“Knitting And Catastrophe In The Cinema”. Who could resist a talk with such a title? Certainly not me, which is why I pranced majestically through the south London streets in freezing temperatures yesterday evening to go and listen to Jonathan Faiers explain all.
Unfortunately, Dr Faiers turned out to be an academic, so his talk – which contained some interesting and intriguing snippets – was couched in dreadful brain-numbing postmodern gobbledegook. I realise that to carve out a career in modern academia you have to talk and write like that, but how one yearns to hear a simple, straightforward sentence! Instead, it’s all “discourses interrogating notions of the Other”, blah blah bollocks. I think “interrogate”, in its various forms, popped out of Dr Faiers’ mouth half a dozen times in little more than twenty minutes. I would happily have subjected him to a proper interrogation, tied to a chair in a secret police basement with a Klieg light shoved in his face.
Things were not helped by the fact that he was unable to master the technology to show us the film clips with which he meant to illustrate his blather. These would have included scenes from The King Of Comedy (Martin Scorsese, 1983), Breakfast At Tiffany’s (Blake Edwards, 1961), Rosemary’s Baby (Roman Polanski, 1968), and Double Indemnity (Billy Wilder, 1944). You see what I mean? It could have been very interesting indeed.
In spite of all, I do applaud Dr Faiers for his title. “Knitting And Catastrophe In The Cinema” deserves its place in any list of highly amusing academic studies, alongside the one I devised thirty years ago, in tandem with my then colleague, the journalist and television person Tracey MacLeod. We planned to insert, in a bibliography, reference to a paper entitled “Topiary And Miscegenation In Contemporary Cinema”. Alas, it never appeared, for reasons I cannot now recall.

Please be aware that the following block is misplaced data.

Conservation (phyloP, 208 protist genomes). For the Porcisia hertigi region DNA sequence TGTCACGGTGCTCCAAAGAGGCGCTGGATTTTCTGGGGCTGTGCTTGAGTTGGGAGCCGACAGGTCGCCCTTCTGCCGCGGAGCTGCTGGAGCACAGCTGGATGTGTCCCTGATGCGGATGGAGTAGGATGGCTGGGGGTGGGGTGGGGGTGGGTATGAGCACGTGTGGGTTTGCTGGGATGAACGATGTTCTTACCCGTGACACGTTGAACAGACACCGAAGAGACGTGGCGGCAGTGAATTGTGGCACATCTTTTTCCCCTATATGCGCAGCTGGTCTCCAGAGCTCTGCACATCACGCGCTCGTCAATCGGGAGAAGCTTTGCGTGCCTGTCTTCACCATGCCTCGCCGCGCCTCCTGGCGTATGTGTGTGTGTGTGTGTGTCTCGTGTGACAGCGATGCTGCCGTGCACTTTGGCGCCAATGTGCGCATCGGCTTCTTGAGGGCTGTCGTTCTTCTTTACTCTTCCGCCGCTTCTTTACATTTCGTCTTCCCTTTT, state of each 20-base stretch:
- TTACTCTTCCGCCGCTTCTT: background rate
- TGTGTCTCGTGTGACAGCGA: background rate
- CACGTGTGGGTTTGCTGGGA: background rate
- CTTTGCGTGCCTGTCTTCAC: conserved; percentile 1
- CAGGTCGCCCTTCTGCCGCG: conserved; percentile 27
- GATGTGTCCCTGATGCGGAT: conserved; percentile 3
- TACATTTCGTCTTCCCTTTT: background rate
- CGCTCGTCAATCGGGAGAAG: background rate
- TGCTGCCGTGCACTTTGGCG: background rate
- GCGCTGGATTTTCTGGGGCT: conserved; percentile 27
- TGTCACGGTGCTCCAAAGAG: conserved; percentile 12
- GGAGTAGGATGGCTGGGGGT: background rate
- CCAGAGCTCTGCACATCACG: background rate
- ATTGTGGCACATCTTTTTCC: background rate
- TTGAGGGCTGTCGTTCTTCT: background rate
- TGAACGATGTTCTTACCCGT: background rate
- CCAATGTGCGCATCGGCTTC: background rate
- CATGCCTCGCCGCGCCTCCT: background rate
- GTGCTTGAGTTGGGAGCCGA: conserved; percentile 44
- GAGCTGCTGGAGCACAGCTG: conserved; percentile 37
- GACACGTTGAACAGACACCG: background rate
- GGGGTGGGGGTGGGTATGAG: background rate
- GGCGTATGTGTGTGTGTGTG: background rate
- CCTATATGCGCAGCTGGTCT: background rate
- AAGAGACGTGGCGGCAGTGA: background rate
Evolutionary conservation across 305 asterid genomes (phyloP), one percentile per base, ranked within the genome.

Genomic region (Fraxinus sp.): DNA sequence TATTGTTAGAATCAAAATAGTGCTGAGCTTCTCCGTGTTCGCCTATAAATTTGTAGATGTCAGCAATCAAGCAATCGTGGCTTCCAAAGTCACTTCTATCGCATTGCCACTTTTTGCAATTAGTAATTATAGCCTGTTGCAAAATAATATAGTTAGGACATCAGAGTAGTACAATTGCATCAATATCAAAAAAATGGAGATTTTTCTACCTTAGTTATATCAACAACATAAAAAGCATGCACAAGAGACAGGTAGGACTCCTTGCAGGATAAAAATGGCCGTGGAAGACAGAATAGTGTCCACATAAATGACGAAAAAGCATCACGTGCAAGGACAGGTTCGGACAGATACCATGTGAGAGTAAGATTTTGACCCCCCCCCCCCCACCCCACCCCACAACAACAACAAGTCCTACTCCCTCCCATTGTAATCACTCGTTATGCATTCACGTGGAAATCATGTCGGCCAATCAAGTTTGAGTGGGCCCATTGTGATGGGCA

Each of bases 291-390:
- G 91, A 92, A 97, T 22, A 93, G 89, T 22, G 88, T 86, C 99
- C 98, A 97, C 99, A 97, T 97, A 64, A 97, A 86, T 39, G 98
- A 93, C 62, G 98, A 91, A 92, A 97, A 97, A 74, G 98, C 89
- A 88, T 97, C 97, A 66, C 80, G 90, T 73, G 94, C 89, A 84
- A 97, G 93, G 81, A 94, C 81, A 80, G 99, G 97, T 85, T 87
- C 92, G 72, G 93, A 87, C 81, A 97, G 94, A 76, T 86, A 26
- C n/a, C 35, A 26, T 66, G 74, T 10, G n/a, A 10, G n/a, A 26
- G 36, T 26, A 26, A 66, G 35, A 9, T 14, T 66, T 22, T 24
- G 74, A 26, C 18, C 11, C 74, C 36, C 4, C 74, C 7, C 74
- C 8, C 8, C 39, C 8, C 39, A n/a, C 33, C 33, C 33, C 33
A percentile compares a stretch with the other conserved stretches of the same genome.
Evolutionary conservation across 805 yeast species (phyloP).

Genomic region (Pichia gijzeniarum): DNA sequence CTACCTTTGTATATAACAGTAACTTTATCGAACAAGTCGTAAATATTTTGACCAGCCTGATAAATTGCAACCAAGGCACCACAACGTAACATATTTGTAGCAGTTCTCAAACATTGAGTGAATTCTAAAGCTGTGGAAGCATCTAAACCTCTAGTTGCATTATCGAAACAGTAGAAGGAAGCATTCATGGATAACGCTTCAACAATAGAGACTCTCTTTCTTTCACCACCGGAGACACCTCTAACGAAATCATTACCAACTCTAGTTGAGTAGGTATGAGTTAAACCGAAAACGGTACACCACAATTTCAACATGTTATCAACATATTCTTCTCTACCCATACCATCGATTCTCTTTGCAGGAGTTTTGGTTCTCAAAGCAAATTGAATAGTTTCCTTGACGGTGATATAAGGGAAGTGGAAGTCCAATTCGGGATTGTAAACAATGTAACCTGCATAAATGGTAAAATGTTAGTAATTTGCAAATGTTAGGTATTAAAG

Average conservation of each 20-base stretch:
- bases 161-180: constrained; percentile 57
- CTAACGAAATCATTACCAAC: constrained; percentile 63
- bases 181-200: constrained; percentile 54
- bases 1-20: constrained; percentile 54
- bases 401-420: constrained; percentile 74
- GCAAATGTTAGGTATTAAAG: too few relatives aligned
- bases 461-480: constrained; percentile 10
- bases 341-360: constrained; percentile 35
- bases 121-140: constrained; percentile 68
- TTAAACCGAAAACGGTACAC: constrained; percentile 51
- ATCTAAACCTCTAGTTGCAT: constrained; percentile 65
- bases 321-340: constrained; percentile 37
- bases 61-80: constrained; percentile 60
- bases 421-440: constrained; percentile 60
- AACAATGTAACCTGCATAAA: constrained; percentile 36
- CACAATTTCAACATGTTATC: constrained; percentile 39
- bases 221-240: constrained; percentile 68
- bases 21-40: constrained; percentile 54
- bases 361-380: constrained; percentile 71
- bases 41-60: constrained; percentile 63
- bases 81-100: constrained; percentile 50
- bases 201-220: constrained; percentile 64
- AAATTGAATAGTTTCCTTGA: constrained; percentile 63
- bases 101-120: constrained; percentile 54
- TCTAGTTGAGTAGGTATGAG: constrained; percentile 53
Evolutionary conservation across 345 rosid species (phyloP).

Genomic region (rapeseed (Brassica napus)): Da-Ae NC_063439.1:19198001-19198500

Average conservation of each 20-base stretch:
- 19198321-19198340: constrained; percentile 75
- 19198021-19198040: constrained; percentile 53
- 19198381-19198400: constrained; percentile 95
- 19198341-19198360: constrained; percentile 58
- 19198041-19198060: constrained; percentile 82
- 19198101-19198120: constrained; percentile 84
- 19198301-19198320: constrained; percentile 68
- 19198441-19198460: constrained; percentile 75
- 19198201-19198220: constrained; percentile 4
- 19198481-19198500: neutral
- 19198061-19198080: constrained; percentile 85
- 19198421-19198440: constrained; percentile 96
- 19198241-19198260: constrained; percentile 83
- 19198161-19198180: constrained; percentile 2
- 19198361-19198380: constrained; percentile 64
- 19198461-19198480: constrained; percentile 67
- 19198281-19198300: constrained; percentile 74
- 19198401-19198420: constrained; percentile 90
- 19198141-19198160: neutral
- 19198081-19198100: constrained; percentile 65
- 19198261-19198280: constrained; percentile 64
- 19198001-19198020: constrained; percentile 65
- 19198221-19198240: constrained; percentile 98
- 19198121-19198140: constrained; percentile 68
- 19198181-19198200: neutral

Firstly, if the technology were so bad how on earth could you hear the word ‘interrogate’ more than half a dozen times? Can’t you be more accurate than that, given that you were so keen on counting [sort of]? And secondly, please get your facts right. Dr Faiers was in no way responsible for the mastery of the atrocious set up of technology, it was the fault of the inadequate organisers who invited him to present his paper! Don’t you realise that invited speakers don’t actually set up the technology? Others do.
Thirdly, Mr Key, you appear so bold here, threatening to subject Jonathan to a real interrogation and yet rather two-facedly have the gall to contact him more privately, passing on information about the film you cite above with no mention of your offensive and intimidatory rant. Not so brave to be a shit to someone directly, eh? Hope you are contented that you have been so despicable to someone who provided you with at least a page of poison in combination with references to films that you may go and have a look at for yourself. Then you can simplistically think about them [maybe], which may satisfy your craving! Doubtful though as you seem to be someone who revels in denigrating and dismissing others, without looking in the mirror that often. Still know Tracey MacLeod do ya? Doubt it!
“Not so brave to be a shit to someone directly, eh?”
The author of the above comment chooses to remain anonymous.
Yipes, “Who are you?” Visit the site before you yammer. Enjoy the surrealism. Take a deep breath. Try not to be so deeply offended by someone else’s experience of a talk that you or your hero gave. Mr. Key is not on the tenure committee. Be grateful that any member of the public bothers to listen to academics at all.
‘Firstly … secondly … thirdly …’. Nasty, these pseudo-adverbs.